Rock opera is not a term used a lot today. Maybe it never has been.

It came into the public consciousness in the late 1960s, with “Tommy” by The Who as probably the most famous example. Other than that, can you even name another rock opera?

That’s what makes the current tour by progressive metal band Dream Theater so unusual. The band is bringing the music from its brand new rock opera album, “The Astonishing,” to theaters around the world. The show will come to Portland’s Merrill Auditorium on Oct. 21.

A rock opera is generally considered a collection of rock songs connected by a story. But it’s not scripted for actors, that would make it a rock musical. So when Dream Theater performs “The Astonishing” in Portland, audiences will hear two hours of music that tell the story of a dystopian future America, about 300 years from now.

Dream Theater has been together, with various members coming and going, for some 30 years. For this tour, they decided to leave their extensive song catalog at home and just do “The Astonishing.”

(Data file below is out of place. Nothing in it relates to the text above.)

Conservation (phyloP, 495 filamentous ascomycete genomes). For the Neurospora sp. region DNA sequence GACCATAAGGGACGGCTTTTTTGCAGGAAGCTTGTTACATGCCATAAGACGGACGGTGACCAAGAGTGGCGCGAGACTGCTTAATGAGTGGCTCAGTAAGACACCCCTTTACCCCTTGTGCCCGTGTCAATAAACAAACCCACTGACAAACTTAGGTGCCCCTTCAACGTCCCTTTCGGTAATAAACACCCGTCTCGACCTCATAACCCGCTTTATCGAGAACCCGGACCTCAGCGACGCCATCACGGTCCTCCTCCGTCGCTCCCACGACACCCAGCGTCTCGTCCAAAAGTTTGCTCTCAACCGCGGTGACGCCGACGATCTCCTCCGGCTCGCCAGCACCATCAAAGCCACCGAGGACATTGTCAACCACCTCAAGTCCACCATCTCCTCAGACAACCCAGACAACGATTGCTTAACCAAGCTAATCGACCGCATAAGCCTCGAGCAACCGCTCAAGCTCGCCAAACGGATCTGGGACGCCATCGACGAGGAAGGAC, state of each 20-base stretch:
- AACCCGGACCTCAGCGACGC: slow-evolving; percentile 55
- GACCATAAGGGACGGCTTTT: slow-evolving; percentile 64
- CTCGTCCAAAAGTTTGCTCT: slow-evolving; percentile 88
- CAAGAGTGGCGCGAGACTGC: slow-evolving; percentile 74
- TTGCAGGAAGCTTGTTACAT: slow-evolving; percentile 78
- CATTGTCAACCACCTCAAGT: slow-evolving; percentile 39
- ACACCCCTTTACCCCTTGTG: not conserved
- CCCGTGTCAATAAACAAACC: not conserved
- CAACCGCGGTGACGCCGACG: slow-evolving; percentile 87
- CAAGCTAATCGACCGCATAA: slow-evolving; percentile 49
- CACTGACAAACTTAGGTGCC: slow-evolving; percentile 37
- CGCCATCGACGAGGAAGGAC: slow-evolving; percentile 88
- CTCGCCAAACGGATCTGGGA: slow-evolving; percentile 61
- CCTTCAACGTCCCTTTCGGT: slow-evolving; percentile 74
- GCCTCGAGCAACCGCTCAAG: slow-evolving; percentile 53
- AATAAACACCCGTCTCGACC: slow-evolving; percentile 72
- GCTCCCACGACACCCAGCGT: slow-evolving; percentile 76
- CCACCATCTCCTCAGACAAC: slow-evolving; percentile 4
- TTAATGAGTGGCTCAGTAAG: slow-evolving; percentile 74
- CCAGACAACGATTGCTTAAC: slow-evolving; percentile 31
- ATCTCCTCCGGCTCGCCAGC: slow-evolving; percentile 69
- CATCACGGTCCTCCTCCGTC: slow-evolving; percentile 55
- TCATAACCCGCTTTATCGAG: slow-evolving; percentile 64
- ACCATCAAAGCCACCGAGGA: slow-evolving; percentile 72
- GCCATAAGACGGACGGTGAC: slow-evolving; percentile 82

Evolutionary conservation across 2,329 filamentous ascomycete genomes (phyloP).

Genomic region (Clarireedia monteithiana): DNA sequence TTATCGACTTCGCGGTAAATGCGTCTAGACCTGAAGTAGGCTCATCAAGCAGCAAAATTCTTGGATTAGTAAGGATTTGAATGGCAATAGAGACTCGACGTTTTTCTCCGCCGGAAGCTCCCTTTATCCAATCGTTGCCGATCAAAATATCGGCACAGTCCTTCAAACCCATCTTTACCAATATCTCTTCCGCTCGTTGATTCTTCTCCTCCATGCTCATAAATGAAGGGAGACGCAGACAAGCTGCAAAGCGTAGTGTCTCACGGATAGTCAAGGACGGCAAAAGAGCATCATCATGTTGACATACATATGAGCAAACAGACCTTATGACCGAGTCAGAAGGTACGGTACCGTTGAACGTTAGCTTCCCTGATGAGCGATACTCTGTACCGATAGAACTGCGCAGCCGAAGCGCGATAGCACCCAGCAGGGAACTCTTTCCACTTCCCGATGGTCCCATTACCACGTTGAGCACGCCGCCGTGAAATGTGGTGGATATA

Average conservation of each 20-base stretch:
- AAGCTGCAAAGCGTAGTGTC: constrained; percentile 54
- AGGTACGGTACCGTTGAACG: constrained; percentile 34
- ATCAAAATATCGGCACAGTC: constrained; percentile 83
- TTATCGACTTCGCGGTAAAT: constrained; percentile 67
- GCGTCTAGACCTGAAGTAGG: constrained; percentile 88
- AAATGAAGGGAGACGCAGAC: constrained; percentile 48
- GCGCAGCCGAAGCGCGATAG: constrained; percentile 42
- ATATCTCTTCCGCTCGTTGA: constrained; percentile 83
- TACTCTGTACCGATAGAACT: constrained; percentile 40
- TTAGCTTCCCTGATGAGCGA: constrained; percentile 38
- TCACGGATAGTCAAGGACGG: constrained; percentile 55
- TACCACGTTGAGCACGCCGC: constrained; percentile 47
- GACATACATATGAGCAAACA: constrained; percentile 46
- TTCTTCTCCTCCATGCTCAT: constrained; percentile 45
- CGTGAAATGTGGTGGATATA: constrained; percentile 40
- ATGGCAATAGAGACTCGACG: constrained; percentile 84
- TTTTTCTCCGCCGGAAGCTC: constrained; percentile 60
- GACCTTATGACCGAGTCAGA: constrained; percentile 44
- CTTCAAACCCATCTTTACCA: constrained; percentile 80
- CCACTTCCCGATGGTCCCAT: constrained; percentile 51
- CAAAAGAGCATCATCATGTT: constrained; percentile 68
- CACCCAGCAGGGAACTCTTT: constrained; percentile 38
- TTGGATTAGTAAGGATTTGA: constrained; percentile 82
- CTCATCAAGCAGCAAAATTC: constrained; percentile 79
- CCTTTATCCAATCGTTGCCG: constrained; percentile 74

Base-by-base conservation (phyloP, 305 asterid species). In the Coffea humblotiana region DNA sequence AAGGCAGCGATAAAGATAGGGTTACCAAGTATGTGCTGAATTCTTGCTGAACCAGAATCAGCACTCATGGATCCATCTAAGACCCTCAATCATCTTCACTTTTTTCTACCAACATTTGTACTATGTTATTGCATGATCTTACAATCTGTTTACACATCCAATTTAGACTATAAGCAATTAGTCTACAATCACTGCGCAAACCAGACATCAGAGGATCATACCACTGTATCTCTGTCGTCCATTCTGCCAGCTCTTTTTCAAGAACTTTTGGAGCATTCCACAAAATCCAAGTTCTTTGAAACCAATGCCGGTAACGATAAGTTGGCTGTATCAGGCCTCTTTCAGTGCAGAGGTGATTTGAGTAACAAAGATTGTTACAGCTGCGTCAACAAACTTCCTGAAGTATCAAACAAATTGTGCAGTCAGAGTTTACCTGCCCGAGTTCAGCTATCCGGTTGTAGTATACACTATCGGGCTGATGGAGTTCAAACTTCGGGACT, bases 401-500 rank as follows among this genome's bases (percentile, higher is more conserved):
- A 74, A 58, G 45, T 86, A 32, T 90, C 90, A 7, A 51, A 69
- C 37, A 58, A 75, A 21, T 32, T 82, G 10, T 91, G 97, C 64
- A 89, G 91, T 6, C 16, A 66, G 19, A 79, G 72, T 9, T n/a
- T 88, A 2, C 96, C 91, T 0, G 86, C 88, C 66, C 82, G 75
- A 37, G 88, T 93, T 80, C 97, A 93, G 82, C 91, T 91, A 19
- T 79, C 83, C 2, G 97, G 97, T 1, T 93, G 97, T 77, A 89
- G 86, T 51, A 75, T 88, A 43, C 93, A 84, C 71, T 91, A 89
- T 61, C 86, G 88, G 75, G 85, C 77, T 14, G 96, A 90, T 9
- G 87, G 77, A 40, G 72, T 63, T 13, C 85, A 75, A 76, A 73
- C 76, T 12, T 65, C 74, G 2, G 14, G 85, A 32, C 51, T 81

“We wanted to do this in small theaters with good acoustics, because we felt like we had something unique to share,” said Jordan Rudess, keyboard player and co-writer of the music for “The Astonishing.” “The music is meant to support the story, and it’s turned into the biggest production we’ve ever done.”

The story and lyrics were written by guitarist and original member John Petrucci. The story follows a rebel militia in its efforts to defy “The Great Northern Empire of the Americas” by using the power of music. The society is basically run by machines, with the aid of a collaborating governing body, Rudess said. The hero of the story is a man who has the gift of music and uses it “to make a difference in his society.”

“It looks at technology, at the idea that, if we’re not careful, things can go in a very different direction,” Rudess said.

Besides the dramatic, hard-rocking music, the performance will include video images and lights that help tell the story. The band hired a production company to help stage the show, Rudess said.

“We want this to be an immersive experience for people, the minute they walk through the door,” he said.